People on Vacation (with Lacey)


I first saw People on Vacation at Hit The Deck 2014. Their marriage of comedy and pop-punk/Americana won me over straight away. Ironically, Lacey, their Notts-based support band, also played Hit The Deck on that very same stage at The Forum in Nottingham. Fate then, it would seem, has thrown them back together, and Lacey are just too good not to mention.

Date: March 1, 2015

Venue: Bodega

Whilst this is officially a People on Vacation gig, a lot of tonight’s audience aren’t actually here for the main act. That’s because Nottingham’s next great white hope Lacey are POV’s support band.

Lacey are Nottingham’s pioneers of impassioned rock, with an arsenal of powerful riffs and a gargantuan sound. But what sets them apart from other similar bands in their genre is the fact that they have tunes – adroit, dexterous tunes that stick in your head.

They may be just the support band, but practically half of tonight’s crowd is their own; they own this audience, and are partly the reason the Bodega is rammed.

Beginning with new single Tonight, they tear through a set that sounds like Panic! At The Disco and Fall Out Boy if they had soft Midlands accents. That comparison actually does them a disservice; they’re better than that.

Hometown is a homage to Nottingham, a city who have taken the band to its collective heart. The crowd sing back the mantras on Contender and set closer Burnout, each an anthemic slab of emotive rock. A mid-set version of Jimmy Eat World’s Classic The Middle isn’t even the highlight. That’s how good this band are right now.

Tales of guitargasms (don’t ask), appreciative nods to the city and their adoring fans…Lacey came and conquered. No mean fete for a support act!

So onto the main course. You’ve heard of Ryan Hamilton of Smile Smile, right? No? What about Jarret Reddick? Still nothing? Ok, Jarret Reddick of Bowling for Soup? Right, now we’re getting somewhere.

People on Vacation, or POV as they’re better known, came about when those two bands became bezzies on a tour in 2010. Since then, they’ve churned out a sound which ranges from Green Day’s more solumn moments to Weezer, with a side of Americana-punk, whatever that is.

Bowling for Soup’s dumb-rock schtick may have been diluted somewhat, but there’s no shortage of japery and banter between the two lead men of POV. In fact, although they have a plethora of excellent songs, their mid-song banter is kind of the main entertainment.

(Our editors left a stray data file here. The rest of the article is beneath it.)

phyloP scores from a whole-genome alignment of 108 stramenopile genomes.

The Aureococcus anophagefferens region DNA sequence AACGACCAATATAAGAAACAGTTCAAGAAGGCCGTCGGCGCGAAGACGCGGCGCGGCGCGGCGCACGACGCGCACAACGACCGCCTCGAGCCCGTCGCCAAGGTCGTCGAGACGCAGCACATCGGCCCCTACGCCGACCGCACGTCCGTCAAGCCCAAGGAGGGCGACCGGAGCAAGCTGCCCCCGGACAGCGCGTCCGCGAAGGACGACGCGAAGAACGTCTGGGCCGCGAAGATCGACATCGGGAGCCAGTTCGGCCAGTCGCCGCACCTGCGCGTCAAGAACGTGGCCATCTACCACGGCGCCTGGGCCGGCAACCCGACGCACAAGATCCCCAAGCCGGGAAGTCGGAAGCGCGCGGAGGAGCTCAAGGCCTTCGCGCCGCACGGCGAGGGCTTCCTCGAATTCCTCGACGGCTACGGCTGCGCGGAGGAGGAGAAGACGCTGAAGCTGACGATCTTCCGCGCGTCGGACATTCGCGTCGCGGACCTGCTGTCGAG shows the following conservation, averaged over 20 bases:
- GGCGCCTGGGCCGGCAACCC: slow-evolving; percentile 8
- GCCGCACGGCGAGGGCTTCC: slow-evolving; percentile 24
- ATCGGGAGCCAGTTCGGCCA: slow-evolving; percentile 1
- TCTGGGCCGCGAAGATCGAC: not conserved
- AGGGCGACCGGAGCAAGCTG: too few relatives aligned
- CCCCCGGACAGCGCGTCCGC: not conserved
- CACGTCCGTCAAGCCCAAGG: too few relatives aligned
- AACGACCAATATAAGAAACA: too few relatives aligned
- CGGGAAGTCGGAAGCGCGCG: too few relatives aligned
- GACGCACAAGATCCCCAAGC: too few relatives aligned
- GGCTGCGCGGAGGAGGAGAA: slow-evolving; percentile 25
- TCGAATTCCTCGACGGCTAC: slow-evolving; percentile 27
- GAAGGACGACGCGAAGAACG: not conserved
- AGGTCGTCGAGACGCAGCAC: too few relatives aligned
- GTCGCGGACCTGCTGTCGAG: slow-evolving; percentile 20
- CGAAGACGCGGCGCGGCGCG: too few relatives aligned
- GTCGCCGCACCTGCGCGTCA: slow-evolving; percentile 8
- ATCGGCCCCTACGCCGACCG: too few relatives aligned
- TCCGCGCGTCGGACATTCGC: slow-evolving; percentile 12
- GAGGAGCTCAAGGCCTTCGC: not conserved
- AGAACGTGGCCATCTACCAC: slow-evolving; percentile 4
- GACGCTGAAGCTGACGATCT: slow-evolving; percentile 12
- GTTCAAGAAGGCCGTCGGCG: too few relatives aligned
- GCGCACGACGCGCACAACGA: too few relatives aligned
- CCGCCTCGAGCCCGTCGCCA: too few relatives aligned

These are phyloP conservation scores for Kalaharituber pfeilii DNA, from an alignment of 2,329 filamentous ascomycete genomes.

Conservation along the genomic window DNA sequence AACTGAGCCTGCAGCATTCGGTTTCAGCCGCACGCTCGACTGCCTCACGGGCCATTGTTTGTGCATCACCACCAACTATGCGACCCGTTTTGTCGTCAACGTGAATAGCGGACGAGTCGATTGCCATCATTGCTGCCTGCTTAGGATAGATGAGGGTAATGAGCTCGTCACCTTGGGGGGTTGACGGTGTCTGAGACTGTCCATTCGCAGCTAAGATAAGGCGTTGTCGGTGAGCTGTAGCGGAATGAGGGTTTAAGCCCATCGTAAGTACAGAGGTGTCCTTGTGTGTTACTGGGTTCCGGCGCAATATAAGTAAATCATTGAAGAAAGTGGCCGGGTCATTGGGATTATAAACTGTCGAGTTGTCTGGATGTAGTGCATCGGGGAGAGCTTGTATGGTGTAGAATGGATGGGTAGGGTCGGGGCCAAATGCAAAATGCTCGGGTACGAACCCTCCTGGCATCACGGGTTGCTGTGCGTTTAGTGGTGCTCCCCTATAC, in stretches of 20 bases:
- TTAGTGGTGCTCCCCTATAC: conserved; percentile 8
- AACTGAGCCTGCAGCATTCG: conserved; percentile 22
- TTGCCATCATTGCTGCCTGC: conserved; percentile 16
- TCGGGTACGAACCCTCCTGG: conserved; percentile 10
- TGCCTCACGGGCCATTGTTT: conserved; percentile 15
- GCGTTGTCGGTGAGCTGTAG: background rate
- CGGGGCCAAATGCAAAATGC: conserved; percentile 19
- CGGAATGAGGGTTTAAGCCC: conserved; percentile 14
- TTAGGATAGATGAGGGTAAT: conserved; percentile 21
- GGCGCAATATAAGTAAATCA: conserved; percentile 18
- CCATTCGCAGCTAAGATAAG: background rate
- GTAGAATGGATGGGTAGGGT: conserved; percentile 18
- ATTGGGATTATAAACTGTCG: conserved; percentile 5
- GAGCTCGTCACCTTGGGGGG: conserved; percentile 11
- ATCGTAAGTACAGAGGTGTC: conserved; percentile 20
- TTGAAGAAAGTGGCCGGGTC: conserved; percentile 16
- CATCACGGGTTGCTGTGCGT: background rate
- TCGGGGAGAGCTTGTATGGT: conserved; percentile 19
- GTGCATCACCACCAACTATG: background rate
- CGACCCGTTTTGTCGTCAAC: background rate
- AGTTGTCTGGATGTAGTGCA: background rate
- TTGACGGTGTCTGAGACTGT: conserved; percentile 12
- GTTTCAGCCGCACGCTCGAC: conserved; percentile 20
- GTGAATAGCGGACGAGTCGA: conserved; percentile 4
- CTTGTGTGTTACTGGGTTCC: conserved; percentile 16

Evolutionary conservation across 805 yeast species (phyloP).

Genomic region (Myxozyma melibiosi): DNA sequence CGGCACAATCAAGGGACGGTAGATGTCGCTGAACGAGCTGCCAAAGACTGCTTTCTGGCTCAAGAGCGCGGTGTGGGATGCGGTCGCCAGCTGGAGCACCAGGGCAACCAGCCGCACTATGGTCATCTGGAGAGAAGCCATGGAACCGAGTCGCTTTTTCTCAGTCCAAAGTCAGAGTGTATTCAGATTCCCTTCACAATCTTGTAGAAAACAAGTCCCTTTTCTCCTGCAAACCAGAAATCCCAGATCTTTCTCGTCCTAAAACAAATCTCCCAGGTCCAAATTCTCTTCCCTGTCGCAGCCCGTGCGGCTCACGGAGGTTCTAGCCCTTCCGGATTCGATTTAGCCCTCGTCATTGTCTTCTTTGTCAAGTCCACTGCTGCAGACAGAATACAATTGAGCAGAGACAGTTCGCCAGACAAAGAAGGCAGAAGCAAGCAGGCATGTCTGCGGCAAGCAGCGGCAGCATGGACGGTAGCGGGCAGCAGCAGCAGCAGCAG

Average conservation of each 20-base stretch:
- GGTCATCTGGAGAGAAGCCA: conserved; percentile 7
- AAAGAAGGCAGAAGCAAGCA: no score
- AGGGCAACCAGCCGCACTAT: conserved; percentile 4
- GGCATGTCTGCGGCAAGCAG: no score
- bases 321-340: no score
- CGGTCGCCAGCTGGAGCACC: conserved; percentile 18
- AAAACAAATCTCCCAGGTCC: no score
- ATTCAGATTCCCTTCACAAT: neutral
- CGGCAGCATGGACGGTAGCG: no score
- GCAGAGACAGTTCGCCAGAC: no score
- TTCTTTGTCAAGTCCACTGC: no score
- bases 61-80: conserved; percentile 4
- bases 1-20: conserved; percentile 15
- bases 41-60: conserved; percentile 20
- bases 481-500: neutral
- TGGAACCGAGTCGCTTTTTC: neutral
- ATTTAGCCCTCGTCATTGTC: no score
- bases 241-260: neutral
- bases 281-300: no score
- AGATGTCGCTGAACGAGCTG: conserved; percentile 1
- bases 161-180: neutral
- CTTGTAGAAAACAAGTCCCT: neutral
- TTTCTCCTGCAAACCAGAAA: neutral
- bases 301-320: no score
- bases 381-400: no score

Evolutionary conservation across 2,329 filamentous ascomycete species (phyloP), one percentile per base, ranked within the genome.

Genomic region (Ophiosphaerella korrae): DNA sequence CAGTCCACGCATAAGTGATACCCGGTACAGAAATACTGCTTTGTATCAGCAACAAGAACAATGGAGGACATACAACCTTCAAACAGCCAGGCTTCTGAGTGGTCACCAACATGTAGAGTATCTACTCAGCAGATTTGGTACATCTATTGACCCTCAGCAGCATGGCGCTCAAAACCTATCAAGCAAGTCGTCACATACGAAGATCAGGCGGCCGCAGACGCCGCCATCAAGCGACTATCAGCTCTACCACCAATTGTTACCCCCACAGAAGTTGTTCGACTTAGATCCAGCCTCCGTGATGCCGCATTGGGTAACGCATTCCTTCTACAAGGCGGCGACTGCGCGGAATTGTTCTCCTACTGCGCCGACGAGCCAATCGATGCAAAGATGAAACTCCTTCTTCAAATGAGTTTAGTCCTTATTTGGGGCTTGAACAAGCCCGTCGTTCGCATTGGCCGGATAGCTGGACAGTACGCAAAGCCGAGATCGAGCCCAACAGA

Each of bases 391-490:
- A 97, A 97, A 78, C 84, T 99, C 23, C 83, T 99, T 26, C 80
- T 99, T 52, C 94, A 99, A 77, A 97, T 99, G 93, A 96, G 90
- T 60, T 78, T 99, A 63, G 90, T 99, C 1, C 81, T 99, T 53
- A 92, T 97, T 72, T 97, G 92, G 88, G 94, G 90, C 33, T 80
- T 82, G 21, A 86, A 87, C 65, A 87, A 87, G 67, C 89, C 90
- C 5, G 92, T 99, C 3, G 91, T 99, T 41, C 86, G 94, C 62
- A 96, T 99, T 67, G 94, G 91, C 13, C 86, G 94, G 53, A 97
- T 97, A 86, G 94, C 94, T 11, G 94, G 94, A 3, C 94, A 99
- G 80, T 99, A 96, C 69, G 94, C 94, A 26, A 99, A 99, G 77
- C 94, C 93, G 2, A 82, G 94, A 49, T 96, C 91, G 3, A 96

They bounce off one another, with witty takes on British vernacular and the confusion it presents stateside. Ryan’s bewilderment with faggots on a lunchtime menu is comedy gold, giving what that particular word is slang for in the US, and his grapple with the English version of the term ‘fanny’ meaning front bottom rather than backside is dumbass fun.

In fact, most of their output is stoopid humour. But you’d have to be a total prude to not find it hilarious.

Reddick is like an unkept Chris Moyles, spiky of hair, slightly rounded in figure, while Hamilton is a cooler, slicker version of actor Alan Cumming. The other two members? Mercenaries; “Too handsome for the promo shots”, declares Reddick.

They meander through choice cuts from their two albums, starting with the insanely catchy Prettiest Girl In The World, and featuring their “only real hit”, You May Not Believe In God, a happy-clappy, almost anti-Christian Rock Christian Rock song.

But it’s their inherent comedic bent which wins tonight. On their maladjusted cover of Pink’s Blow Me (One Last Kiss), they employ Stacey, a crowd member, to hold up the lyrics because they “drink too much to remember”.

As Stacey takes the stage Reddick quips with a rapier-sharp wit:  “I once got credited for a song about your mum. Incorrectly, I might add”, to much hilarity. It’s in reference to The Fountain of Wayne’s song Stacey’s Mum, which Bowling For Soup covered.

Talking of Bowling for Soup, their fans are treated to The Bitch Song, before an encore which unearths another cover version, as Slade’s classic Cum on Feel The Noize is given the pop-punk treatment, although without a lyrical prompt this time.

The songs are superb. But it’s the fun element of POV – although very risqué – which is the winning formula tonight.


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